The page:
Many years ago, in an undergraduate women’s studies class I read Kristen Luker’s now classic Abortion and the Politics of Motherhood. Those were the hot days of the abortion wars, yet Luker’s careful nuanced analysis not of the rhetoric or of the leadership, but of the beliefs and attitudes of activists on both sides of the struggle made perfect sense to me. Luker showed that abortion is not about reproduction so much as it is about how individuals view the organization of society, the relationships between women and men, the function of religion in society, and the other beliefs that comprise what we often call a world view. Ruth Rosen, another fabulous scholar whose writings I have long admired, makes a similar point about contraception in her recent article about the exclusion of family planning funding from the economic stimulus package. It all comes down to how you define women’s primary function. Are women people just like men, or are they meant foremost to be mothers?

I have ruminated on how my blog must read to the “other side.” I do not think anything I say will change anyone’s mind, mostly because I still believe that beliefs about abortion are largely dictated by two fundamentally clashing views of the world. What I do hope is that by giving voice to one woman’s experience of abortion I can move beyond pithy slogans or religious injunctions to show the feelings and thoughts that accompany abortion. Because that is what abortion really is, a medical procedure that individual women understand in unique ways, filtered through life experiences, religious beliefs, philosophical underpinnings and all the other myriad factors that make up the way people make sense of the world. Banal generalizations and sweeping statements serve only to fan the flames of dissent.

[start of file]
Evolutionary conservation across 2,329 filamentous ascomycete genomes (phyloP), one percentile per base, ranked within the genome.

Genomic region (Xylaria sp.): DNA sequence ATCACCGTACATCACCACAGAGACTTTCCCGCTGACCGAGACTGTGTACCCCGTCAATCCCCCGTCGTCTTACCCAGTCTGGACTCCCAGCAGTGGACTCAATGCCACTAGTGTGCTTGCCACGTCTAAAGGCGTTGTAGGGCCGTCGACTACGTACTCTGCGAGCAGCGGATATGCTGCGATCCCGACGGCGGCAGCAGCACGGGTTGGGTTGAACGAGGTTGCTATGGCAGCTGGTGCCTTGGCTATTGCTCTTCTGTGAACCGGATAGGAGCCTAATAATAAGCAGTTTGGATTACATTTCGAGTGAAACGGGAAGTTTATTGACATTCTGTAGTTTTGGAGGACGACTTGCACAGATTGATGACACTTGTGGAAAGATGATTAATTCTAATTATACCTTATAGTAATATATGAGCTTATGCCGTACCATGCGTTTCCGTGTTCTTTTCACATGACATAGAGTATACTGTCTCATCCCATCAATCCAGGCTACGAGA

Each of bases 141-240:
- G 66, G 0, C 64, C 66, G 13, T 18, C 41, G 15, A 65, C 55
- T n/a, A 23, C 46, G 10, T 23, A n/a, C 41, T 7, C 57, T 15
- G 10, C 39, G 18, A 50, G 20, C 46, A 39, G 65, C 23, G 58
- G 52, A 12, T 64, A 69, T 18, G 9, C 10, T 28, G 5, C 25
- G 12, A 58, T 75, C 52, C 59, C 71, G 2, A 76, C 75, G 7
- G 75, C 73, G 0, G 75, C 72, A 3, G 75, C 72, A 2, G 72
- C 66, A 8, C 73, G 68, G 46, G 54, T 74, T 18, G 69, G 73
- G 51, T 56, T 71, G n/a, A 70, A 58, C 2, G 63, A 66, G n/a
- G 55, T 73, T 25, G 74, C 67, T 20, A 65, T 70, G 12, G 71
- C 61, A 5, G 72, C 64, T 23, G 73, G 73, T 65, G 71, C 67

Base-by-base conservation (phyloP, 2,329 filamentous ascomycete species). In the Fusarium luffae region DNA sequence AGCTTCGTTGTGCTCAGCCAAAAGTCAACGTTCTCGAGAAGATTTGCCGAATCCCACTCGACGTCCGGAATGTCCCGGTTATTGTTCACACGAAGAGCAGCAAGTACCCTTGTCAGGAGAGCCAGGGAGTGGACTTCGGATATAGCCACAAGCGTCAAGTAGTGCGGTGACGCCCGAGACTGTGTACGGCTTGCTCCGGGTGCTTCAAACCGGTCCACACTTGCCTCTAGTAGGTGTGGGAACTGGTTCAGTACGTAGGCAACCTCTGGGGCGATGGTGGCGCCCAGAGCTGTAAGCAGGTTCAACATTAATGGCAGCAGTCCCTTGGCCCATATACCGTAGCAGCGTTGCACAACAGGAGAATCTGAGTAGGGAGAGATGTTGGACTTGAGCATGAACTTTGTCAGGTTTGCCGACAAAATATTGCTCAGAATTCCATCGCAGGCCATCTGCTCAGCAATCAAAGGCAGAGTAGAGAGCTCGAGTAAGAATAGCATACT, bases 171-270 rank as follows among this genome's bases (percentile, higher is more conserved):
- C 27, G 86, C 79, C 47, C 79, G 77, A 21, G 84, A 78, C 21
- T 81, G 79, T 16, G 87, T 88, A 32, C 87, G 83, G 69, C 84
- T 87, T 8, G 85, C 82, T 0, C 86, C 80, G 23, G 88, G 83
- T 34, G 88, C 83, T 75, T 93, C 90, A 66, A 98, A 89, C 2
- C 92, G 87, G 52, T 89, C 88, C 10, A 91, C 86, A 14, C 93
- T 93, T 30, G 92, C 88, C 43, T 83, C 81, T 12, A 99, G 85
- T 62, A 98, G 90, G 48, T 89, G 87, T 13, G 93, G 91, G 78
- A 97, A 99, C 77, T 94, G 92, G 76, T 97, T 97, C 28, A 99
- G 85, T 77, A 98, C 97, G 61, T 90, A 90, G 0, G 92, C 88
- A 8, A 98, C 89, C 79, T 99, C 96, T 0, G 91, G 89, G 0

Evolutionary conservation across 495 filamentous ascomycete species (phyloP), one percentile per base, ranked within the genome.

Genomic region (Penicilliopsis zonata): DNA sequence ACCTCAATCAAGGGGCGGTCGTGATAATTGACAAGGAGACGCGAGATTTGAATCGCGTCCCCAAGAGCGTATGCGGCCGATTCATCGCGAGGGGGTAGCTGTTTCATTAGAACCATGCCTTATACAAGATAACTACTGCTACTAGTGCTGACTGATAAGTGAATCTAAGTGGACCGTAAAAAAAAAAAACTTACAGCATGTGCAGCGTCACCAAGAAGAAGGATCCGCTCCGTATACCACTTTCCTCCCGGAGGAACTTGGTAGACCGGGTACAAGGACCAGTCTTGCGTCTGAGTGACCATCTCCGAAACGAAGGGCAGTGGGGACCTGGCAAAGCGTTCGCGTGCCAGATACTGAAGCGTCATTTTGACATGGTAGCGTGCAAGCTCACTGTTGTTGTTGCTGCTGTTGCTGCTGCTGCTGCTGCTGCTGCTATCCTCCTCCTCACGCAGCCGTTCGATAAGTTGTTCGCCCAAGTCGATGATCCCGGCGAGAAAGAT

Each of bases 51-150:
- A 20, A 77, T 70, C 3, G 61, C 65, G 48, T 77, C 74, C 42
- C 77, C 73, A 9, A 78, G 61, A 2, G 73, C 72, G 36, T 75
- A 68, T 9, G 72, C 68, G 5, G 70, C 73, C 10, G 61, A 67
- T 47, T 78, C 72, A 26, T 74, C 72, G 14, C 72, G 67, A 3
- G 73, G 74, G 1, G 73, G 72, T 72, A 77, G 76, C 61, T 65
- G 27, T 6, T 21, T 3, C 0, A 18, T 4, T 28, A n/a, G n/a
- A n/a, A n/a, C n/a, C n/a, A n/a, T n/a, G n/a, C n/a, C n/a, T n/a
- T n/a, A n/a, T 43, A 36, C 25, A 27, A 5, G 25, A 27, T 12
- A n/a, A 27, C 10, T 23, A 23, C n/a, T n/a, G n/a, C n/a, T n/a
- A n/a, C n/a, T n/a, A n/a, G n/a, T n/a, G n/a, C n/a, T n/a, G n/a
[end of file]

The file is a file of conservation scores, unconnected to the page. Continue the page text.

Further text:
So I have decided to continue to chronicle my abortion process. The professor in me cannot bear to let this teaching moment pass. I also think that the unfolding experience abortion is something few women have shared. There are many fine sites on which women can share their stories, but the longer process is invisible.

I already know that I am going to gradually break the silence and anonymity I have sought. As long as I hide, I will feel a sense of shame. I anticipate also that there may be moments, perhaps the monthly anniversaries, perhaps my first period, who knows, that revive the memories of my abortion.

The comment function is turned on. You cannot post anonymously. I reserve the right to eliminate any posts I find offensive. Start your own blog if you disagree :)

Day 2

I wake up full of dread, but in no pain. I focus on getting my children ready for the day and packing my bag.

I am anxious about the pain to come and I am feeling angry and resentful with my husband. We are both on edge and snap at each other. I lock myself in the bathroom to cry silently so my son will not hear me.